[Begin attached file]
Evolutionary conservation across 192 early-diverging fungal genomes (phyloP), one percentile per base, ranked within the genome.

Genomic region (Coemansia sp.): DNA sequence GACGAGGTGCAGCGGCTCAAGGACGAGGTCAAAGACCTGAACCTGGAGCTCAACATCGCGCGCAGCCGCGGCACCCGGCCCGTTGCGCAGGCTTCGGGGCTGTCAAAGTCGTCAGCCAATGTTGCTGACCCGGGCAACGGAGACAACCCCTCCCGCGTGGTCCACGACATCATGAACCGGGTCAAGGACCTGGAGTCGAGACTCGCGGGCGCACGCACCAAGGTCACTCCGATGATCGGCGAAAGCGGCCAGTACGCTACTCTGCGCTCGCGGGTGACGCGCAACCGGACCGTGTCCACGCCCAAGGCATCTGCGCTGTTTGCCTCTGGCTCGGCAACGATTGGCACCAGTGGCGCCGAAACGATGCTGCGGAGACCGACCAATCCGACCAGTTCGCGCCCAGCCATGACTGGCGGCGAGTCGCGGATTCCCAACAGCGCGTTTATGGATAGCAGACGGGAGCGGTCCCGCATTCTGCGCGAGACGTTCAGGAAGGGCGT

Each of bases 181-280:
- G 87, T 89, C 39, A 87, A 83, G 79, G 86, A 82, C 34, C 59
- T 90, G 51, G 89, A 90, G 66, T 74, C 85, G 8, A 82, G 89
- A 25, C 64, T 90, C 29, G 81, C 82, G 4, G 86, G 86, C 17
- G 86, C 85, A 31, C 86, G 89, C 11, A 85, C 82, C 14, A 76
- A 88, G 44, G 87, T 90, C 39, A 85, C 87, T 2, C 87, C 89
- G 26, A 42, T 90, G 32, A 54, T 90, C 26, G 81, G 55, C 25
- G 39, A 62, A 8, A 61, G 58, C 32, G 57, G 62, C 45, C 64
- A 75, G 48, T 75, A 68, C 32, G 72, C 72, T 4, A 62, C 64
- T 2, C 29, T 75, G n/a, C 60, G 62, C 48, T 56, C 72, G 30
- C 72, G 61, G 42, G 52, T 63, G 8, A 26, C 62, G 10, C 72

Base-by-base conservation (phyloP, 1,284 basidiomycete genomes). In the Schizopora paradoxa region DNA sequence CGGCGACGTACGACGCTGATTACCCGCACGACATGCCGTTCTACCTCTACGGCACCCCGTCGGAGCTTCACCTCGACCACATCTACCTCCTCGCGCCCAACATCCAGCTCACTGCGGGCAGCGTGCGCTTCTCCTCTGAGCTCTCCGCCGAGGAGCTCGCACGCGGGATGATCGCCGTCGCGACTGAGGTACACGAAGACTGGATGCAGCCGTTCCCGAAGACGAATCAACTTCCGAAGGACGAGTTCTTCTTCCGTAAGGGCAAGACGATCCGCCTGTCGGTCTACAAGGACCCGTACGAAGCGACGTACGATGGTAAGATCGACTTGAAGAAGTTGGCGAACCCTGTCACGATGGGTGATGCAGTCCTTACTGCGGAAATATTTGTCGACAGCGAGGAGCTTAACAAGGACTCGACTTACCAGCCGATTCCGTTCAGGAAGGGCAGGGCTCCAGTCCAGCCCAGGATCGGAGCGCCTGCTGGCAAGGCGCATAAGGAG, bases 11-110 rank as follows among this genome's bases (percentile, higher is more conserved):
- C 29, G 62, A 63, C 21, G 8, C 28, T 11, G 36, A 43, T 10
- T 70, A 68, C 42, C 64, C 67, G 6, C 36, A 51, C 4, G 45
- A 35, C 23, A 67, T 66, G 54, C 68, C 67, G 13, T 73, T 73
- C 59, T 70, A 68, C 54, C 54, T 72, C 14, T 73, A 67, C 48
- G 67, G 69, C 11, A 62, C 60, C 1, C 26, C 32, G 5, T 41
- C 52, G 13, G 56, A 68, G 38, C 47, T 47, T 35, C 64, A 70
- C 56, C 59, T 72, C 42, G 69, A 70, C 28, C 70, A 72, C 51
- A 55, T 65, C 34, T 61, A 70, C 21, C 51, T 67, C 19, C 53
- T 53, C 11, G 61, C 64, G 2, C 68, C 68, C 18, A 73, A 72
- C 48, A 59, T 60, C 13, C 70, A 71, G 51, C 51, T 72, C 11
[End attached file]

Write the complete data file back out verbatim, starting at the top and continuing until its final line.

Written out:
Evolutionary conservation across 192 early-diverging fungal genomes (phyloP), one percentile per base, ranked within the genome.

Genomic region (Coemansia sp.): DNA sequence GACGAGGTGCAGCGGCTCAAGGACGAGGTCAAAGACCTGAACCTGGAGCTCAACATCGCGCGCAGCCGCGGCACCCGGCCCGTTGCGCAGGCTTCGGGGCTGTCAAAGTCGTCAGCCAATGTTGCTGACCCGGGCAACGGAGACAACCCCTCCCGCGTGGTCCACGACATCATGAACCGGGTCAAGGACCTGGAGTCGAGACTCGCGGGCGCACGCACCAAGGTCACTCCGATGATCGGCGAAAGCGGCCAGTACGCTACTCTGCGCTCGCGGGTGACGCGCAACCGGACCGTGTCCACGCCCAAGGCATCTGCGCTGTTTGCCTCTGGCTCGGCAACGATTGGCACCAGTGGCGCCGAAACGATGCTGCGGAGACCGACCAATCCGACCAGTTCGCGCCCAGCCATGACTGGCGGCGAGTCGCGGATTCCCAACAGCGCGTTTATGGATAGCAGACGGGAGCGGTCCCGCATTCTGCGCGAGACGTTCAGGAAGGGCGT

Each of bases 181-280:
- G 87, T 89, C 39, A 87, A 83, G 79, G 86, A 82, C 34, C 59
- T 90, G 51, G 89, A 90, G 66, T 74, C 85, G 8, A 82, G 89
- A 25, C 64, T 90, C 29, G 81, C 82, G 4, G 86, G 86, C 17
- G 86, C 85, A 31, C 86, G 89, C 11, A 85, C 82, C 14, A 76
- A 88, G 44, G 87, T 90, C 39, A 85, C 87, T 2, C 87, C 89
- G 26, A 42, T 90, G 32, A 54, T 90, C 26, G 81, G 55, C 25
- G 39, A 62, A 8, A 61, G 58, C 32, G 57, G 62, C 45, C 64
- A 75, G 48, T 75, A 68, C 32, G 72, C 72, T 4, A 62, C 64
- T 2, C 29, T 75, G n/a, C 60, G 62, C 48, T 56, C 72, G 30
- C 72, G 61, G 42, G 52, T 63, G 8, A 26, C 62, G 10, C 72

Base-by-base conservation (phyloP, 1,284 basidiomycete genomes). In the Schizopora paradoxa region DNA sequence CGGCGACGTACGACGCTGATTACCCGCACGACATGCCGTTCTACCTCTACGGCACCCCGTCGGAGCTTCACCTCGACCACATCTACCTCCTCGCGCCCAACATCCAGCTCACTGCGGGCAGCGTGCGCTTCTCCTCTGAGCTCTCCGCCGAGGAGCTCGCACGCGGGATGATCGCCGTCGCGACTGAGGTACACGAAGACTGGATGCAGCCGTTCCCGAAGACGAATCAACTTCCGAAGGACGAGTTCTTCTTCCGTAAGGGCAAGACGATCCGCCTGTCGGTCTACAAGGACCCGTACGAAGCGACGTACGATGGTAAGATCGACTTGAAGAAGTTGGCGAACCCTGTCACGATGGGTGATGCAGTCCTTACTGCGGAAATATTTGTCGACAGCGAGGAGCTTAACAAGGACTCGACTTACCAGCCGATTCCGTTCAGGAAGGGCAGGGCTCCAGTCCAGCCCAGGATCGGAGCGCCTGCTGGCAAGGCGCATAAGGAG, bases 11-110 rank as follows among this genome's bases (percentile, higher is more conserved):
- C 29, G 62, A 63, C 21, G 8, C 28, T 11, G 36, A 43, T 10
- T 70, A 68, C 42, C 64, C 67, G 6, C 36, A 51, C 4, G 45
- A 35, C 23, A 67, T 66, G 54, C 68, C 67, G 13, T 73, T 73
- C 59, T 70, A 68, C 54, C 54, T 72, C 14, T 73, A 67, C 48
- G 67, G 69, C 11, A 62, C 60, C 1, C 26, C 32, G 5, T 41
- C 52, G 13, G 56, A 68, G 38, C 47, T 47, T 35, C 64, A 70
- C 56, C 59, T 72, C 42, G 69, A 70, C 28, C 70, A 72, C 51
- A 55, T 65, C 34, T 61, A 70, C 21, C 51, T 67, C 19, C 53
- T 53, C 11, G 61, C 64, G 2, C 68, C 68, C 18, A 73, A 72
- C 48, A 59, T 60, C 13, C 70, A 71, G 51, C 51, T 72, C 11